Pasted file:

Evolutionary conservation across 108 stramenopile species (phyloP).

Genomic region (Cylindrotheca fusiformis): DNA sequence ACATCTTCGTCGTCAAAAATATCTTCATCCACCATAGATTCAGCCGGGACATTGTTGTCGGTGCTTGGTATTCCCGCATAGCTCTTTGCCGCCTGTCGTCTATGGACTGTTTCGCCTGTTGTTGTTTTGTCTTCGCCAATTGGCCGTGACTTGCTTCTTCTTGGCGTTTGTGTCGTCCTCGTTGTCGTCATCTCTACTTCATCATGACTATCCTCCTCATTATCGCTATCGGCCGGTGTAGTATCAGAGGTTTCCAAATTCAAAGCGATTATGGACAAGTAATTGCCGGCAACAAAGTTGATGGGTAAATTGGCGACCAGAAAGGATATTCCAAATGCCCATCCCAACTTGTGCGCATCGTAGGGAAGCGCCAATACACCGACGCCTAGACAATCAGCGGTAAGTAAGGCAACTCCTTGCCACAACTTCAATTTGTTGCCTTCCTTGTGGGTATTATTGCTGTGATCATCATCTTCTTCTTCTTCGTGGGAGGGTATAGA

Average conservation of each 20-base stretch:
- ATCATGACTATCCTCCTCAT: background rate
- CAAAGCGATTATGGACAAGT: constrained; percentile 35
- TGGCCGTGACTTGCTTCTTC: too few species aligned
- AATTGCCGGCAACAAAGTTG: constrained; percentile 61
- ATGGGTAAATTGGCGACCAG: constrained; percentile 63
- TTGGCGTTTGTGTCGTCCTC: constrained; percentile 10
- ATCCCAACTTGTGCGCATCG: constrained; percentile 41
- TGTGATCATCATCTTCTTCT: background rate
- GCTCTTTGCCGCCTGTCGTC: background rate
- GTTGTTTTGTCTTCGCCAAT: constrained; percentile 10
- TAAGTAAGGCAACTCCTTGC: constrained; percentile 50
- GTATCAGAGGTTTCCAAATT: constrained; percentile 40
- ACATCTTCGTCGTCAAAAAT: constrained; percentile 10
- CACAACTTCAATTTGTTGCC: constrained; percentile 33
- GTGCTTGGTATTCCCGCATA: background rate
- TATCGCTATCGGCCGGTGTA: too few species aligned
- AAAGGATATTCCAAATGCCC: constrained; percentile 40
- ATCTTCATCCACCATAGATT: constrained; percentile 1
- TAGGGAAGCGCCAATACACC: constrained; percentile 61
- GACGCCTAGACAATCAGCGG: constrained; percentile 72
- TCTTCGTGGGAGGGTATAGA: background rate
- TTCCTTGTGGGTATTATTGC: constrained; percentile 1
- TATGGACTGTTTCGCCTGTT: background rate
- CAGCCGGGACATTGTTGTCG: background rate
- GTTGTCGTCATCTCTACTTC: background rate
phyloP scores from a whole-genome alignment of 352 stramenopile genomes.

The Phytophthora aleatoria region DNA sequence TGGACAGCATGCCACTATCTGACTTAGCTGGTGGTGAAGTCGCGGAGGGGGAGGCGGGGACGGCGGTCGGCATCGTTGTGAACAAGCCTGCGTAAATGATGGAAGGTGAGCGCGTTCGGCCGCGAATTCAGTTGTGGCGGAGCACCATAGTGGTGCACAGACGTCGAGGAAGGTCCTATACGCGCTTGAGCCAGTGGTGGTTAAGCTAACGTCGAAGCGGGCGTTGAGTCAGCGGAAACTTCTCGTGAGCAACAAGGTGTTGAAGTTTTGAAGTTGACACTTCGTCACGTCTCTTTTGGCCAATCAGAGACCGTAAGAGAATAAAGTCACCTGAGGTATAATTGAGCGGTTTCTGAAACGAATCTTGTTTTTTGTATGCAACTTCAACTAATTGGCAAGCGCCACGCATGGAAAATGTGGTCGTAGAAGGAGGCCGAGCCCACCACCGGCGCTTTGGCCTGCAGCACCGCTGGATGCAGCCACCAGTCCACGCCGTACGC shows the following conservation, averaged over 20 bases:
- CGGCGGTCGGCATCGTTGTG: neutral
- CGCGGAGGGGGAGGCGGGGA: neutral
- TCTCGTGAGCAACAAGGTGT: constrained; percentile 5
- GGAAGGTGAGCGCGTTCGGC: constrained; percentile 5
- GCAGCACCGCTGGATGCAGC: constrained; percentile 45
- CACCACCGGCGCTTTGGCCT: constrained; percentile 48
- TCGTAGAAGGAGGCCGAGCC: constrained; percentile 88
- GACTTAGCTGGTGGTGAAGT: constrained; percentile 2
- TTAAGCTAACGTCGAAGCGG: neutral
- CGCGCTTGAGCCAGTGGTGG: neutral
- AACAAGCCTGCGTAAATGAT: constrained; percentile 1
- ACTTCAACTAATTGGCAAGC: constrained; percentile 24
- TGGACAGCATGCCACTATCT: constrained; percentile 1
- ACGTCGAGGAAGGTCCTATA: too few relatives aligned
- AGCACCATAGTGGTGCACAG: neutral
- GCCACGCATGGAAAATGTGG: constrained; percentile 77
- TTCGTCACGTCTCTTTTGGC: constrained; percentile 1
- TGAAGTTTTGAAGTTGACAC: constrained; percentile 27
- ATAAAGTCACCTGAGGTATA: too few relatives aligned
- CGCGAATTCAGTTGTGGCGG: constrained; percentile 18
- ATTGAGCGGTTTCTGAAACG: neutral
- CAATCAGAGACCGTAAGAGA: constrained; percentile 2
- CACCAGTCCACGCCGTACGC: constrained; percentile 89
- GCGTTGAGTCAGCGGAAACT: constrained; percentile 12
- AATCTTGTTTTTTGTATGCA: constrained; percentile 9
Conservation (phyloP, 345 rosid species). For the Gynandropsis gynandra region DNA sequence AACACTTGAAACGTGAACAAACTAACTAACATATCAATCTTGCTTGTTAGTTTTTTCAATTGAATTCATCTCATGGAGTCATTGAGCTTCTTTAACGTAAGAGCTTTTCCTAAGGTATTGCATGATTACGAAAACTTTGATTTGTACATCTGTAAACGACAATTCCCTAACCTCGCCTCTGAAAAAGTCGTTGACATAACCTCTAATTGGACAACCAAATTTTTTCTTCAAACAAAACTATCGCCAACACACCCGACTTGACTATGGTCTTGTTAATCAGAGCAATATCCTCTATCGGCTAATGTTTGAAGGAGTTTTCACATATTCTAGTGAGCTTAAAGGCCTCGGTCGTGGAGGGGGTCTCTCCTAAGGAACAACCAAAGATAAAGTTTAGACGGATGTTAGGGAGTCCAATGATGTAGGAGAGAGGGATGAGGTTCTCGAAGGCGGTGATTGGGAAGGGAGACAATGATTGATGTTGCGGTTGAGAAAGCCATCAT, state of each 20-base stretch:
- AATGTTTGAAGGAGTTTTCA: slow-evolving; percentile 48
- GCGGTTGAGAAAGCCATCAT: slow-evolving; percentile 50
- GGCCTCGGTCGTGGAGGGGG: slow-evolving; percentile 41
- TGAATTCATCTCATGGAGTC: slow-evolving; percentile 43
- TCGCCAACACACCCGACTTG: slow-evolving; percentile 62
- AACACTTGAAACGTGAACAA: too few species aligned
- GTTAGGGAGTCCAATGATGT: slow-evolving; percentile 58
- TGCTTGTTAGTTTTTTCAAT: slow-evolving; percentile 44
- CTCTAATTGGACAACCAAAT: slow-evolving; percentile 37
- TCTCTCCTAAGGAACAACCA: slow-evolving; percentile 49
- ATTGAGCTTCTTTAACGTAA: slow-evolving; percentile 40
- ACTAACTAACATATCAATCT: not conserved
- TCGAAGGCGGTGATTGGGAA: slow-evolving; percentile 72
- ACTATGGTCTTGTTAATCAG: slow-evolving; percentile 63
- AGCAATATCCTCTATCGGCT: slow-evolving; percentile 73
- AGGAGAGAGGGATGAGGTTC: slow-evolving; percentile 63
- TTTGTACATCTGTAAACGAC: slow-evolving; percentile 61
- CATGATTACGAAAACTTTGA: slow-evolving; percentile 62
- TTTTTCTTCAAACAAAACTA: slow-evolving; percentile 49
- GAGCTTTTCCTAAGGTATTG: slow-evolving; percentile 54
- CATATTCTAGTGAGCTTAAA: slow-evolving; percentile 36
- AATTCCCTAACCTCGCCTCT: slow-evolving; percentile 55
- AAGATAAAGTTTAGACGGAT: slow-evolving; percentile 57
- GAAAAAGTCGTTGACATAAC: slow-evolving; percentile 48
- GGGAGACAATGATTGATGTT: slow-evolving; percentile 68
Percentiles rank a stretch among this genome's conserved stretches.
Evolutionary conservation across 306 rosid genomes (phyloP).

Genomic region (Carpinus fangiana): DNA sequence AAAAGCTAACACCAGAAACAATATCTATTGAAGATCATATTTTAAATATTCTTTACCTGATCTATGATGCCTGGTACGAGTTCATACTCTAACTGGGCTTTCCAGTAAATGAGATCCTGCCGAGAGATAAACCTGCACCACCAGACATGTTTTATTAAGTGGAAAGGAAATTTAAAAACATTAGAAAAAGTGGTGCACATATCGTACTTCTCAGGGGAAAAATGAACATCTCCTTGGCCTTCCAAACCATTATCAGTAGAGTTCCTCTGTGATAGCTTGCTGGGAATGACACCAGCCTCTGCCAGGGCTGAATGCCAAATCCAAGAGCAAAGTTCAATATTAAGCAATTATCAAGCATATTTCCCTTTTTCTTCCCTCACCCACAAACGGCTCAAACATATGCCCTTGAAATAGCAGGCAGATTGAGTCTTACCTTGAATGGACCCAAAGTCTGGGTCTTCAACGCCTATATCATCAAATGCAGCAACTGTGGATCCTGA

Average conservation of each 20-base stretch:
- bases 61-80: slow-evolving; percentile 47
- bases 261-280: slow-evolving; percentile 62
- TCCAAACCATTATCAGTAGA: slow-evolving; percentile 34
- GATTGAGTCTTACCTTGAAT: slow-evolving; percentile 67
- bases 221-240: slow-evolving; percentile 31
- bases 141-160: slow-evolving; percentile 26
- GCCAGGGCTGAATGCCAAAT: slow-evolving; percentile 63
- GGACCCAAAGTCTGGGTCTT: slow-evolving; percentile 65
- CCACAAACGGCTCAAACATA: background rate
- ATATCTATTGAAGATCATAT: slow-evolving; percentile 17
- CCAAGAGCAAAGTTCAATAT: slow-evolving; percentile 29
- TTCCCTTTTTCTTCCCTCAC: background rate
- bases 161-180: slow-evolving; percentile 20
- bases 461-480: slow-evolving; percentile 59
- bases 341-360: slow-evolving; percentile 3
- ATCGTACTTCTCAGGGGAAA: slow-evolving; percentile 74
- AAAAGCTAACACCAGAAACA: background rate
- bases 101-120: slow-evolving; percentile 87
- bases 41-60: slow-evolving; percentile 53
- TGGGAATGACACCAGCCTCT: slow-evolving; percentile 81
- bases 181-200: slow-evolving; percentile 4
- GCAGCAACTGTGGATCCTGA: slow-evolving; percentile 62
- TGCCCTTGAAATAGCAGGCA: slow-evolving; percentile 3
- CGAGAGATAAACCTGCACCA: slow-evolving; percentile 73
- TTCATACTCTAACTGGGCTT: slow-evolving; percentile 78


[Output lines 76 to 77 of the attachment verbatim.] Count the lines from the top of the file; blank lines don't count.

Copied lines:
- GAGCTTTTCCTAAGGTATTG: slow-evolving; percentile 54
- CATATTCTAGTGAGCTTAAA: slow-evolving; percentile 36